19. Paul M says:

    Excellent point, Father. Thank you for raising it again. It is almost funny that the people who should understand and promote sacred music the most: “liturgists” and bishops (especially those on the bishop’s liturgy committee) understand it the least. Sacred music is one of the defining features of the Church that are universally recognized (even by small children), except of course by the groups I mentioned above and many priests of a certain age.

    2 points for illustration:

    1) For about a year now, I have been playing various chant cd’s on Sunday morning as we prepare for Mass. I was just trying to fortify myself against the silliness that often occurs at our parish, but knew it was the right decision when my then 6 year-old said, “Dad, why are you playing church music when we’re just about to go to church? Of course, he’s never heard it in church and although he’s heard it a lot at home, he just knew it was called Gregorian chant. But it was pretty easy for him to make the connection.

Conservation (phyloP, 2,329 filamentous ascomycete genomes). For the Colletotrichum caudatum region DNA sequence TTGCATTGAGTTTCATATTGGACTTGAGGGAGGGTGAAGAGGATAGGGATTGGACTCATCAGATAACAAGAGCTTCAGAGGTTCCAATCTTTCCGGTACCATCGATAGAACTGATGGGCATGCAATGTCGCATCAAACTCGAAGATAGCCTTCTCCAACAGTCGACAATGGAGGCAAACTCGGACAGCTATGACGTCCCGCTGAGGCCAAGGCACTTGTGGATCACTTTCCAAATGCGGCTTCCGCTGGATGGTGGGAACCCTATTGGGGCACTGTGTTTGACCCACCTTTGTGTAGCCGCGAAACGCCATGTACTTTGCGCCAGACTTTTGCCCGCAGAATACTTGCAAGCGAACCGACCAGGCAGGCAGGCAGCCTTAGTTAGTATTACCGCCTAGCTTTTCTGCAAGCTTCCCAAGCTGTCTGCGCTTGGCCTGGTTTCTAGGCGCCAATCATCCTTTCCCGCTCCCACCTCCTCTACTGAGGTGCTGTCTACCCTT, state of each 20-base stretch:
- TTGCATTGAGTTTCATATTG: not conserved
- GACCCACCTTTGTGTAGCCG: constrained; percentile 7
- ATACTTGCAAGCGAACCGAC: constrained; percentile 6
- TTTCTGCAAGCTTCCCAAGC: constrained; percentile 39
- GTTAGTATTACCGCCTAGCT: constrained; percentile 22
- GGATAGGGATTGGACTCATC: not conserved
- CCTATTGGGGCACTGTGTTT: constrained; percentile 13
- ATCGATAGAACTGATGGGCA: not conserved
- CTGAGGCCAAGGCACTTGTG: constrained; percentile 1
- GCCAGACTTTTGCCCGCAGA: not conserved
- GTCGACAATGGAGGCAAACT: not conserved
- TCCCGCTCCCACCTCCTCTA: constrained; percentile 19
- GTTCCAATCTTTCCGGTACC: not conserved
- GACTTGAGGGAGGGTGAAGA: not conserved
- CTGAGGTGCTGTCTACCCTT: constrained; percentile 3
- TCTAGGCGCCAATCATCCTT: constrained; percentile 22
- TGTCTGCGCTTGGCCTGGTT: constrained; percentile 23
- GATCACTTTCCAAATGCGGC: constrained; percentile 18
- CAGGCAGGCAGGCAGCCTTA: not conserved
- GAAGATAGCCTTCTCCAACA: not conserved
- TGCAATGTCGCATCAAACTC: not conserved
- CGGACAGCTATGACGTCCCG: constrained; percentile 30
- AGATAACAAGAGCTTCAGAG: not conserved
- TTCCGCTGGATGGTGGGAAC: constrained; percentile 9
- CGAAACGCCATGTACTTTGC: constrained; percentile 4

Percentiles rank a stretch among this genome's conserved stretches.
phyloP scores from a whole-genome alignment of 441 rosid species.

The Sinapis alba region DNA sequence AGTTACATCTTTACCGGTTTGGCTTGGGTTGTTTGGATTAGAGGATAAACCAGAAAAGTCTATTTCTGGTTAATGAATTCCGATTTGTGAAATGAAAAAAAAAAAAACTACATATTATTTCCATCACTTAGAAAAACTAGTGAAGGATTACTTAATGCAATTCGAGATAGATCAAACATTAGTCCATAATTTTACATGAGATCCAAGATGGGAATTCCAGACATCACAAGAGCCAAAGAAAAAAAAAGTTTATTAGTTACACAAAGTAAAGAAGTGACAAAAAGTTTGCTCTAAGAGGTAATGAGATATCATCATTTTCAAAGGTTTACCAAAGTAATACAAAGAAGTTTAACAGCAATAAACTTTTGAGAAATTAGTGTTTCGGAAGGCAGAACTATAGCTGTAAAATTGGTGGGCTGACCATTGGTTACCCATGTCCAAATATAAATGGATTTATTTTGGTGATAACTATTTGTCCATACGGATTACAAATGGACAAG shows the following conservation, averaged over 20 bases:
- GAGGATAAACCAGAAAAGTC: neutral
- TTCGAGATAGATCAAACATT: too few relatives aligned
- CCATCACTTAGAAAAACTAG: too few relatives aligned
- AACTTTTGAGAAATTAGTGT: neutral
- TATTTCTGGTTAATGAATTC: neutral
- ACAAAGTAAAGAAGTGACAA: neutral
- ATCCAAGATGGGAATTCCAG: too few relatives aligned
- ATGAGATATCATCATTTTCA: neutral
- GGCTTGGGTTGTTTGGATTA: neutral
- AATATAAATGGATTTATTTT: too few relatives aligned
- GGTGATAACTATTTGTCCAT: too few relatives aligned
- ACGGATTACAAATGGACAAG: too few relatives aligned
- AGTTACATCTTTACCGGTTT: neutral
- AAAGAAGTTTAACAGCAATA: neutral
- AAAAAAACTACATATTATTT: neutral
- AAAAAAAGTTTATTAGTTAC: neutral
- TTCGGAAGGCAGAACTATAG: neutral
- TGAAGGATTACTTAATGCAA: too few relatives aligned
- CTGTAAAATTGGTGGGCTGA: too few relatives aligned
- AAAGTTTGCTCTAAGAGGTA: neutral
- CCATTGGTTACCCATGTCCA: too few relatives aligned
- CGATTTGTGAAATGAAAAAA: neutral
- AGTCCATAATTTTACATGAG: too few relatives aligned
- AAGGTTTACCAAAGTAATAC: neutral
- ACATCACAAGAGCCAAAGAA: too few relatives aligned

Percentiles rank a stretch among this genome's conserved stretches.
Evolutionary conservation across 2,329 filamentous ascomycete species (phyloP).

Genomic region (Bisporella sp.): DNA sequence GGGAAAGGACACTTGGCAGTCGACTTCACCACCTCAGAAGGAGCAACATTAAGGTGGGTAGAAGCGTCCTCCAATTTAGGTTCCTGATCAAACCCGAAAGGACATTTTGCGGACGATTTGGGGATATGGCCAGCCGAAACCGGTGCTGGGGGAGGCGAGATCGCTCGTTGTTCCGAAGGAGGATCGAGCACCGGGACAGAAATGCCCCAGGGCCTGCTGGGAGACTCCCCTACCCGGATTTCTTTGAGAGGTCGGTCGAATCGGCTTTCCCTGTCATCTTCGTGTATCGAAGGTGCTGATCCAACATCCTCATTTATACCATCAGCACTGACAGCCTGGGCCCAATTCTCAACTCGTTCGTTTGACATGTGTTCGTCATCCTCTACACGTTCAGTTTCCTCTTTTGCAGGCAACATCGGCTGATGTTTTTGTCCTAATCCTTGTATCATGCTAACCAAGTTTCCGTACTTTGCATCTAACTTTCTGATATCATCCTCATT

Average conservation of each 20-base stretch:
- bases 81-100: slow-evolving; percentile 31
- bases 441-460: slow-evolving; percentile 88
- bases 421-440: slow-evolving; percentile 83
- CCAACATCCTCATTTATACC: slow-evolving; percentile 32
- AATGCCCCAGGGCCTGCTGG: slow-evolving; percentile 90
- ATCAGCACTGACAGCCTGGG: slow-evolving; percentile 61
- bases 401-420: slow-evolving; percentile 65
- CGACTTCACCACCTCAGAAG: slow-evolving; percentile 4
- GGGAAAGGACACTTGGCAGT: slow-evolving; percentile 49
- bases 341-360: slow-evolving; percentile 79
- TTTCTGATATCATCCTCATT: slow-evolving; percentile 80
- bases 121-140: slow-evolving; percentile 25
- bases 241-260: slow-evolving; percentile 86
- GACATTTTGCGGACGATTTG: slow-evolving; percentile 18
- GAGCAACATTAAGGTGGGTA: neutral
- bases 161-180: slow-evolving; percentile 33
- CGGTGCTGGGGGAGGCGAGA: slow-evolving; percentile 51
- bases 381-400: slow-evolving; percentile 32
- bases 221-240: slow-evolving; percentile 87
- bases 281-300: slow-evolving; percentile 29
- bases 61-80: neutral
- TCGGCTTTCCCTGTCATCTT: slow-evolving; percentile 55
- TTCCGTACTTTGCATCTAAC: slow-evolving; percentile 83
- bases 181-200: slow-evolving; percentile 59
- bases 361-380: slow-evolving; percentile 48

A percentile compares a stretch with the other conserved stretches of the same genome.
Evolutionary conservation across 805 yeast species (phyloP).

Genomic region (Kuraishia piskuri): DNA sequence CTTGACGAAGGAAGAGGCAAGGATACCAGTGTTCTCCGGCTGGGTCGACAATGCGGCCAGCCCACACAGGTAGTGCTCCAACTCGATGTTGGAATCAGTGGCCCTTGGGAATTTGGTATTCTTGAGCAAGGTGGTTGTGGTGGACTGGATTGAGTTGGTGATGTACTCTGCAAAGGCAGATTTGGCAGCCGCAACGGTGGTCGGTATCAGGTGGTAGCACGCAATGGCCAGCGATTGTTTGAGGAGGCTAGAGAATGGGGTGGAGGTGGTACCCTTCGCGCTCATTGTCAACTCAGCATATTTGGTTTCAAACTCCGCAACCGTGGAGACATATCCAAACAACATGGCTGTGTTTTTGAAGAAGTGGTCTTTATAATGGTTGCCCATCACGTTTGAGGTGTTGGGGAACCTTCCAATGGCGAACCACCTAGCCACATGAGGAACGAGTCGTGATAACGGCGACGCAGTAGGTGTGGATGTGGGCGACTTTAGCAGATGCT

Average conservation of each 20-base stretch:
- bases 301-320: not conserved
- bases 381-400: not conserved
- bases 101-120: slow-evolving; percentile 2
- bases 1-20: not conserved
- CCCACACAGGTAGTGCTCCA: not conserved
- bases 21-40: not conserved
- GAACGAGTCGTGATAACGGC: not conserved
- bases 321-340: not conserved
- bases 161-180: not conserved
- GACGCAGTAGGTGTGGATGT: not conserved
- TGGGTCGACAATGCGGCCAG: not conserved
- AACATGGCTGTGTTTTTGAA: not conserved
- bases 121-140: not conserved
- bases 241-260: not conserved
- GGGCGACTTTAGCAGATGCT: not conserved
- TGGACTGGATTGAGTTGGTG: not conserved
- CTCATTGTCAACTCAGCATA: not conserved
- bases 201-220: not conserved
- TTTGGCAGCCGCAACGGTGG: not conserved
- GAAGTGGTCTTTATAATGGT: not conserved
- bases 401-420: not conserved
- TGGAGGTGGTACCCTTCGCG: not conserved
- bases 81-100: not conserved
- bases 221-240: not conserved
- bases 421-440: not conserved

2) Hollywood is no friend to the Church, but even they understand that it’s “Catholic” to have chant and the organ in church (as well as candles and other sacramentals that are missing from the majority of US parishes. Seriously, has anyone seen a movie where they depict a Mass with strumming guitars and tambourines?

  20. Brian says:

    For a younger child to learn to stay quiet and sit still and kneel during Mass is not “fun” but it is valuable formation. I can remember, as a child, at times feeling some physical misery during the Traditional Mass, but I also recall an nascent sense of awe, reverence, and mystery.